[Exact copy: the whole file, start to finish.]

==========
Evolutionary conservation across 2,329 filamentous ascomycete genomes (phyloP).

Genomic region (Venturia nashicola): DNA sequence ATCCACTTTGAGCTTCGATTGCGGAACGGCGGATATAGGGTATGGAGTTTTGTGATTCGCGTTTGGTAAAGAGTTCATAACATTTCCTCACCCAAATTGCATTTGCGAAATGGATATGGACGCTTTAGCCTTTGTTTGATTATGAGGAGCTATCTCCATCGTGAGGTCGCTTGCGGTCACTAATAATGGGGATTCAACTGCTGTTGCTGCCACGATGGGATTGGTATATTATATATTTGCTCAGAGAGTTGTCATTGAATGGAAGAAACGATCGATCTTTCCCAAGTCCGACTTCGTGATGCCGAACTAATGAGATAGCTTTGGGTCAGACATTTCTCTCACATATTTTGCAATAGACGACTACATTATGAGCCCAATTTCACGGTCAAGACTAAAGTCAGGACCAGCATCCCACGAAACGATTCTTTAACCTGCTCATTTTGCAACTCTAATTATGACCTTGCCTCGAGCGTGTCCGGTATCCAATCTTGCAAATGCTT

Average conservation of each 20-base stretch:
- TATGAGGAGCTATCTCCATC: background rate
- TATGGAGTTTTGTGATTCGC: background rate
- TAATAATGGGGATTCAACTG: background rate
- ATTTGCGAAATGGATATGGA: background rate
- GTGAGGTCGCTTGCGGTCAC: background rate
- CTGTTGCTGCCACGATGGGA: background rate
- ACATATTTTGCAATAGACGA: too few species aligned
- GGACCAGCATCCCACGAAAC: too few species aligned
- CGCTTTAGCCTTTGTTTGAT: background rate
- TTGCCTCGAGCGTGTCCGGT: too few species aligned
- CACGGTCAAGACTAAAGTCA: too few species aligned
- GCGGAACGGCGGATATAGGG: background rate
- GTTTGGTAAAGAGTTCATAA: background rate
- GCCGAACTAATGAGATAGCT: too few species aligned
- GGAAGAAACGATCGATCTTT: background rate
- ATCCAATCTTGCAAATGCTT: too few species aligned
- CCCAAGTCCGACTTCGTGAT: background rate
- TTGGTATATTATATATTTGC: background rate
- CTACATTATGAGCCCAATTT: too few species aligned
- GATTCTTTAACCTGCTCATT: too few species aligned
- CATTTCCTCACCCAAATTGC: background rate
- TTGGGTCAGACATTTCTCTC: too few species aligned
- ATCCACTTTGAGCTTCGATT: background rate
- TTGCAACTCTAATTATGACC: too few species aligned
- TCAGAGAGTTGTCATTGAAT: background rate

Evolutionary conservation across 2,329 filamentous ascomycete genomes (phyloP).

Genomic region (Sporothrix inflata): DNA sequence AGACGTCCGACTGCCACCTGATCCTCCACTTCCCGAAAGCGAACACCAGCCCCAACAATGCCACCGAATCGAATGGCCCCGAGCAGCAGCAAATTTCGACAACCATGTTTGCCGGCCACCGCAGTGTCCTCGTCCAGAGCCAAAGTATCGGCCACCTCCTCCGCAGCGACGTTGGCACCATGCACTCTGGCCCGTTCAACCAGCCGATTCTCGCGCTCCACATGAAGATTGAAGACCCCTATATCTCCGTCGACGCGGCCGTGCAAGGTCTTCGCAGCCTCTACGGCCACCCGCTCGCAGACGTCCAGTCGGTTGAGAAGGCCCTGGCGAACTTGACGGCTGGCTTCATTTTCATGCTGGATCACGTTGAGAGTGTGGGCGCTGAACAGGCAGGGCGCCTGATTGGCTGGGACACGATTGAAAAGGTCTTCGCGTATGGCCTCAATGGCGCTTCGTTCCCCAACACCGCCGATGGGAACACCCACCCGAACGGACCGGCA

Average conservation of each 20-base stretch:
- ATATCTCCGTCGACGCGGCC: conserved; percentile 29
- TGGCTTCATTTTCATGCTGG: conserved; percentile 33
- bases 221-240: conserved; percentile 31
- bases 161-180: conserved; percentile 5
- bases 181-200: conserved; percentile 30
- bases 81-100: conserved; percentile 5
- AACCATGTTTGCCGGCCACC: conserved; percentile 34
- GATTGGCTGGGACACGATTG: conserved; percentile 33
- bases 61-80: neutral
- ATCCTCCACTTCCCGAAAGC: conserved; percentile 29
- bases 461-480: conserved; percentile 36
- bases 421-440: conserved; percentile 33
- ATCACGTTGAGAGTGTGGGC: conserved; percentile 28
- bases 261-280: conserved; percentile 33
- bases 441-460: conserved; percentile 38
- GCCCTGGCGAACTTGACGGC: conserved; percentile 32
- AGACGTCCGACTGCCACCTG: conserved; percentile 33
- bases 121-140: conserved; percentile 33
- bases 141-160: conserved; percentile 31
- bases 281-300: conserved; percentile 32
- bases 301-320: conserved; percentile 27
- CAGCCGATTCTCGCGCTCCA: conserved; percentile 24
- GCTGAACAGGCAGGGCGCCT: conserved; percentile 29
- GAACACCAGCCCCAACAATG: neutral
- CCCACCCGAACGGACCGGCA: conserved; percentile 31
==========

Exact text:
Evolutionary conservation across 2,329 filamentous ascomycete genomes (phyloP).

Genomic region (Venturia nashicola): DNA sequence ATCCACTTTGAGCTTCGATTGCGGAACGGCGGATATAGGGTATGGAGTTTTGTGATTCGCGTTTGGTAAAGAGTTCATAACATTTCCTCACCCAAATTGCATTTGCGAAATGGATATGGACGCTTTAGCCTTTGTTTGATTATGAGGAGCTATCTCCATCGTGAGGTCGCTTGCGGTCACTAATAATGGGGATTCAACTGCTGTTGCTGCCACGATGGGATTGGTATATTATATATTTGCTCAGAGAGTTGTCATTGAATGGAAGAAACGATCGATCTTTCCCAAGTCCGACTTCGTGATGCCGAACTAATGAGATAGCTTTGGGTCAGACATTTCTCTCACATATTTTGCAATAGACGACTACATTATGAGCCCAATTTCACGGTCAAGACTAAAGTCAGGACCAGCATCCCACGAAACGATTCTTTAACCTGCTCATTTTGCAACTCTAATTATGACCTTGCCTCGAGCGTGTCCGGTATCCAATCTTGCAAATGCTT

Average conservation of each 20-base stretch:
- TATGAGGAGCTATCTCCATC: background rate
- TATGGAGTTTTGTGATTCGC: background rate
- TAATAATGGGGATTCAACTG: background rate
- ATTTGCGAAATGGATATGGA: background rate
- GTGAGGTCGCTTGCGGTCAC: background rate
- CTGTTGCTGCCACGATGGGA: background rate
- ACATATTTTGCAATAGACGA: too few species aligned
- GGACCAGCATCCCACGAAAC: too few species aligned
- CGCTTTAGCCTTTGTTTGAT: background rate
- TTGCCTCGAGCGTGTCCGGT: too few species aligned
- CACGGTCAAGACTAAAGTCA: too few species aligned
- GCGGAACGGCGGATATAGGG: background rate
- GTTTGGTAAAGAGTTCATAA: background rate
- GCCGAACTAATGAGATAGCT: too few species aligned
- GGAAGAAACGATCGATCTTT: background rate
- ATCCAATCTTGCAAATGCTT: too few species aligned
- CCCAAGTCCGACTTCGTGAT: background rate
- TTGGTATATTATATATTTGC: background rate
- CTACATTATGAGCCCAATTT: too few species aligned
- GATTCTTTAACCTGCTCATT: too few species aligned
- CATTTCCTCACCCAAATTGC: background rate
- TTGGGTCAGACATTTCTCTC: too few species aligned
- ATCCACTTTGAGCTTCGATT: background rate
- TTGCAACTCTAATTATGACC: too few species aligned
- TCAGAGAGTTGTCATTGAAT: background rate

Evolutionary conservation across 2,329 filamentous ascomycete genomes (phyloP).

Genomic region (Sporothrix inflata): DNA sequence AGACGTCCGACTGCCACCTGATCCTCCACTTCCCGAAAGCGAACACCAGCCCCAACAATGCCACCGAATCGAATGGCCCCGAGCAGCAGCAAATTTCGACAACCATGTTTGCCGGCCACCGCAGTGTCCTCGTCCAGAGCCAAAGTATCGGCCACCTCCTCCGCAGCGACGTTGGCACCATGCACTCTGGCCCGTTCAACCAGCCGATTCTCGCGCTCCACATGAAGATTGAAGACCCCTATATCTCCGTCGACGCGGCCGTGCAAGGTCTTCGCAGCCTCTACGGCCACCCGCTCGCAGACGTCCAGTCGGTTGAGAAGGCCCTGGCGAACTTGACGGCTGGCTTCATTTTCATGCTGGATCACGTTGAGAGTGTGGGCGCTGAACAGGCAGGGCGCCTGATTGGCTGGGACACGATTGAAAAGGTCTTCGCGTATGGCCTCAATGGCGCTTCGTTCCCCAACACCGCCGATGGGAACACCCACCCGAACGGACCGGCA

Average conservation of each 20-base stretch:
- ATATCTCCGTCGACGCGGCC: conserved; percentile 29
- TGGCTTCATTTTCATGCTGG: conserved; percentile 33
- bases 221-240: conserved; percentile 31
- bases 161-180: conserved; percentile 5
- bases 181-200: conserved; percentile 30
- bases 81-100: conserved; percentile 5
- AACCATGTTTGCCGGCCACC: conserved; percentile 34
- GATTGGCTGGGACACGATTG: conserved; percentile 33
- bases 61-80: neutral
- ATCCTCCACTTCCCGAAAGC: conserved; percentile 29
- bases 461-480: conserved; percentile 36
- bases 421-440: conserved; percentile 33
- ATCACGTTGAGAGTGTGGGC: conserved; percentile 28
- bases 261-280: conserved; percentile 33
- bases 441-460: conserved; percentile 38
- GCCCTGGCGAACTTGACGGC: conserved; percentile 32
- AGACGTCCGACTGCCACCTG: conserved; percentile 33
- bases 121-140: conserved; percentile 33
- bases 141-160: conserved; percentile 31
- bases 281-300: conserved; percentile 32
- bases 301-320: conserved; percentile 27
- CAGCCGATTCTCGCGCTCCA: conserved; percentile 24
- GCTGAACAGGCAGGGCGCCT: conserved; percentile 29
- GAACACCAGCCCCAACAATG: neutral
- CCCACCCGAACGGACCGGCA: conserved; percentile 31